Screaming Skull

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Mon, Apr 6

Muslim organisations are up in arms over an alleged comment on Monday by a Supreme Court judge, who reportedly cited "Talibanisation" while turning down a Muslim student's plea to sport a beard in school. Now, the debate over the Muslim beard -- commonly considered an Islamic virtue rather than an immutable tenet - has come full circle.

The Jamiat Ulama-i-Hind, a Muslim mass organisation, filed a broader case last month in the highest court, angling for a far-reaching ruling to allow Muslims to keep beards unconditionally, like Sikhs. The Jamiat case is likely to be one of the most fascinating courtroom duels over an Islamic emblem outside the Muslim world.

Here's why. It is not often that an Indian civil case rests largely on the validity of anecdotes from the Islamic world.

Evidence in support of the beard ranges from 1,000-year-old Islamic injunctions from the Hadith (Prophetic traditions) to the Hukum ul Islam, a famous treatise in Arabic. The English translation was specially procured from London's Dar At-Tawheed Publications.

"Our contention is that it is essential for Muslims to keep a beard in the light of the texts and traditions," Anis Suhrawardy, the lawyer representing Jamiat leader Arshad Madani said. Just in case the court rules in favour of the Jamiat, India could become the first non-Muslim country to uphold the Muslim's unfettered right to sport a beard.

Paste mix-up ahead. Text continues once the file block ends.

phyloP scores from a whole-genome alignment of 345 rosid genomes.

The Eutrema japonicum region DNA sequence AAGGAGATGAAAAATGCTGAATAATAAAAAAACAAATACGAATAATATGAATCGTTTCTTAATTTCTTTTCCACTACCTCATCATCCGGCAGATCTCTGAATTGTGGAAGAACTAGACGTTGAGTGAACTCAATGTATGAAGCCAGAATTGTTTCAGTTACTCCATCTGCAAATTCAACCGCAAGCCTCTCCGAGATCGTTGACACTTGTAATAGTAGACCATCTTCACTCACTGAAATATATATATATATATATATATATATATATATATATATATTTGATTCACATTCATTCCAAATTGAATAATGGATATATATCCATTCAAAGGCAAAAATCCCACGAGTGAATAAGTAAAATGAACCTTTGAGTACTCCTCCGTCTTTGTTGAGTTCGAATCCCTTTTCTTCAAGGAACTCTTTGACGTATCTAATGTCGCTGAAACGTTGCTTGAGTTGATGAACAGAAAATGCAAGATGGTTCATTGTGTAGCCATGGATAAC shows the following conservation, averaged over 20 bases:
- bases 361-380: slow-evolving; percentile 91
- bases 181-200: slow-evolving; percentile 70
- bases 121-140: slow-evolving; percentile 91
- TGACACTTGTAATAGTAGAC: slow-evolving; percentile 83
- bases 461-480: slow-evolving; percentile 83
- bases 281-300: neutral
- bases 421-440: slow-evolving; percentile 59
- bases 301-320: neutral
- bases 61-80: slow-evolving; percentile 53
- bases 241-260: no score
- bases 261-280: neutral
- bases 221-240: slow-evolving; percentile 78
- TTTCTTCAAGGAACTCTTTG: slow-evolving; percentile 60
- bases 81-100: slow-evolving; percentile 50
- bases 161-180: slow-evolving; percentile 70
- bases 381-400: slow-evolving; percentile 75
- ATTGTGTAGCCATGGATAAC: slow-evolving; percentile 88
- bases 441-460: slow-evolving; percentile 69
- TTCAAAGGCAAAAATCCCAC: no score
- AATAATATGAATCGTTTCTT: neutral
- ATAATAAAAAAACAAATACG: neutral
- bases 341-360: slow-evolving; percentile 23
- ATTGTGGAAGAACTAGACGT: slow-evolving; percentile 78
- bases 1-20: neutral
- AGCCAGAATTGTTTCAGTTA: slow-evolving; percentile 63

Few Muslims think that keeping a beard could amount to supporting the Taliban's extremist character. "I don't dispute a particular judgement but if keeping a beard is akin to being a Taliban, I am proud to be one," Jamiat leader Mahmood Madani told HT. Two previous cases over a right to keep a beard, both involving employees in the armed forces, prompted the special leave petition filed by the Jamiat.

In defence organisations, a person is allowed a beard if it was sported on joining service. Most Muslims agree that the beard has great religious significance but it is commonly treated as non-essential.